Hermantown Mayor Wayne Boucher and labor organizer Keith Musolf advanced in the race to fill a seat on the St. Louis County Board.
In complete but unofficial returns from Tuesday's 5th District primary, Boucher took 30 percent of the vote, while Musolf captured 28 percent. The two men will square off in the Aug. 13 special general election to replace now-U.S. Rep. Pete Stauber.
"I'm grateful for everyone who has helped me and supported me," Boucher said shortly after 10 p.m. "I've had lots of good help and support from the community, and I really appreciate it. ... I've been hitting it hard since I filed and I plan to campaign the same way — like I'm behind — because it's very important to me to be the person ready to take that seat."
Boucher has spent nearly two decades in elected office. Musolf, on the other hand, is mounting his first campaign.
"It's surreal to me. This being my first venture into politics, it already feels like a win just because of that," Musolf told the News Tribune. "Hard work — that's how I've treated it. Similar to my background, coming from the construction trades, we find success by reaching out and talking to as many people as possible."
Boucher, 65, has served as Hermantown mayor for more than a decade, having first been elected to the City Council in 2000. He spent more than 30 years in law enforcement, retiring from the Hermantown Police Department in 2009.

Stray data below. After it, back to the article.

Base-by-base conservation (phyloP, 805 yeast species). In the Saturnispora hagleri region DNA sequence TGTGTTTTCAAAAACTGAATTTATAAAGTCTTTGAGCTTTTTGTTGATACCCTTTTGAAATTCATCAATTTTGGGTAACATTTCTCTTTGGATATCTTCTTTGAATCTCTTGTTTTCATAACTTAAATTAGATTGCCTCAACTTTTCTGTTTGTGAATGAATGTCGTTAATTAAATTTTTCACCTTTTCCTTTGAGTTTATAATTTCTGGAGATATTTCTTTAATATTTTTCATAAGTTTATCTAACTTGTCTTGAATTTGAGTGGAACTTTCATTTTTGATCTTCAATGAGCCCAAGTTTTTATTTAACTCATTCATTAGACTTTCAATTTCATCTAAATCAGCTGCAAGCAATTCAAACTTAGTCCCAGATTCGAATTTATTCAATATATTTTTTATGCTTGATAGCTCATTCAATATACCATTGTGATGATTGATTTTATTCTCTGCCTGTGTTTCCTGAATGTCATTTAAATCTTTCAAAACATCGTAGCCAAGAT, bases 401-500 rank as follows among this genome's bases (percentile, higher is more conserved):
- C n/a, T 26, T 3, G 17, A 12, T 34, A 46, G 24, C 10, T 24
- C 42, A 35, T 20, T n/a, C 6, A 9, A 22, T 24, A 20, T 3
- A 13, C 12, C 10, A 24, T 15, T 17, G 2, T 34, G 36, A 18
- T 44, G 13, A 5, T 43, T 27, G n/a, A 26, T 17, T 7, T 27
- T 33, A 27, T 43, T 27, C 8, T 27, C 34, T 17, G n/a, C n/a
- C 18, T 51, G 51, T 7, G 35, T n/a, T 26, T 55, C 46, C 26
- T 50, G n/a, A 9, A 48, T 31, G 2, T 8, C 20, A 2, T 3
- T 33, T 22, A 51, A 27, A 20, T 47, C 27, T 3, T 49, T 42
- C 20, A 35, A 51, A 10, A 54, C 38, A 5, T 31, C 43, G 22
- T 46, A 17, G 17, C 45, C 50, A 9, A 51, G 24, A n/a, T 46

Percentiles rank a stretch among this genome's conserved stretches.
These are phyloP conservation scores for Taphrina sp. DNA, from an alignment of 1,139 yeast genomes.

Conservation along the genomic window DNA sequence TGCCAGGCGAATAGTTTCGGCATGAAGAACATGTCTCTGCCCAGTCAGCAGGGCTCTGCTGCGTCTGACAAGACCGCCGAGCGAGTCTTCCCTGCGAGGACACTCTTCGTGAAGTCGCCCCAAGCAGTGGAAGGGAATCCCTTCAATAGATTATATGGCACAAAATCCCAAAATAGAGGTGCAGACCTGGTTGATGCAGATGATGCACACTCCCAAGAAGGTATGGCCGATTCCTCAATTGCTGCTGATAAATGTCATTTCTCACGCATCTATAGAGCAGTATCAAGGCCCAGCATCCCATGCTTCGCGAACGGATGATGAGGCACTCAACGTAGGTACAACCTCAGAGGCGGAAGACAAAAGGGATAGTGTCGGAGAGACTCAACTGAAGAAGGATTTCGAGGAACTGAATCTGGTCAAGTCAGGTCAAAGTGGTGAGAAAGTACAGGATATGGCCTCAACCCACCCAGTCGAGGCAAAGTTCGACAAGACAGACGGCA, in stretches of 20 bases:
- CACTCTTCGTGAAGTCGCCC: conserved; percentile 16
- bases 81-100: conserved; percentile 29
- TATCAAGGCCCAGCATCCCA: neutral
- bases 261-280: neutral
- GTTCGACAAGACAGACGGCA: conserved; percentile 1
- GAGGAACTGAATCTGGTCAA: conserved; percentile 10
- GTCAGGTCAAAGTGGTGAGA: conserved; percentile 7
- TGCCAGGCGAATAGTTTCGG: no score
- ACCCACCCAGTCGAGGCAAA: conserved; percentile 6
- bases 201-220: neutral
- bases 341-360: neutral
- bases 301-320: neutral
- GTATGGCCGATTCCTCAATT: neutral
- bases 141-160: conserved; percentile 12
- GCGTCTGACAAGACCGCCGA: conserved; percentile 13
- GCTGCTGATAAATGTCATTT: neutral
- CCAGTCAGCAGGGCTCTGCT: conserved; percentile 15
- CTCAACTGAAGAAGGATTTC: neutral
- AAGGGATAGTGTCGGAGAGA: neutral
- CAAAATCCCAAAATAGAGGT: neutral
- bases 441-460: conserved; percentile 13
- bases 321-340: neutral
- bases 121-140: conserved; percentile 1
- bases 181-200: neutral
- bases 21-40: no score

Musolf, 35, lives in Midway Township. He has lived in the district for more than 20 years and is a union organizer with Ironworkers Local 512 in Hermantown.
The 5th District represents the cities of Hermantown, Proctor and Rice Lake, along with Brevator, Canosia, Duluth, Gnesen, Lakewood, Midway and Solway townships.
The six-way special primary election garnered exceptionally low turnout. Unofficially, 1,138 ballots were cast from the 19,265 residents registered to vote at the start of the day — about 6 percent turnout.
Also on the ballot were trucking equipment salesman Timothy Herstad, who received 20 percent; former Hermantown Mayor Keith MacDonald (13 percent); recent college graduate Kal Randa (5 percent); and carpenter and Lakewood Township supervisor Robert "Bobby" Wagner (4 percent).
The winner of the August special election will be seated immediately. The job of St. Louis County commissioner pays $63,648.70 annually.
The 5th District seat will be up for election again in November 2020, this time for a full, four-year term.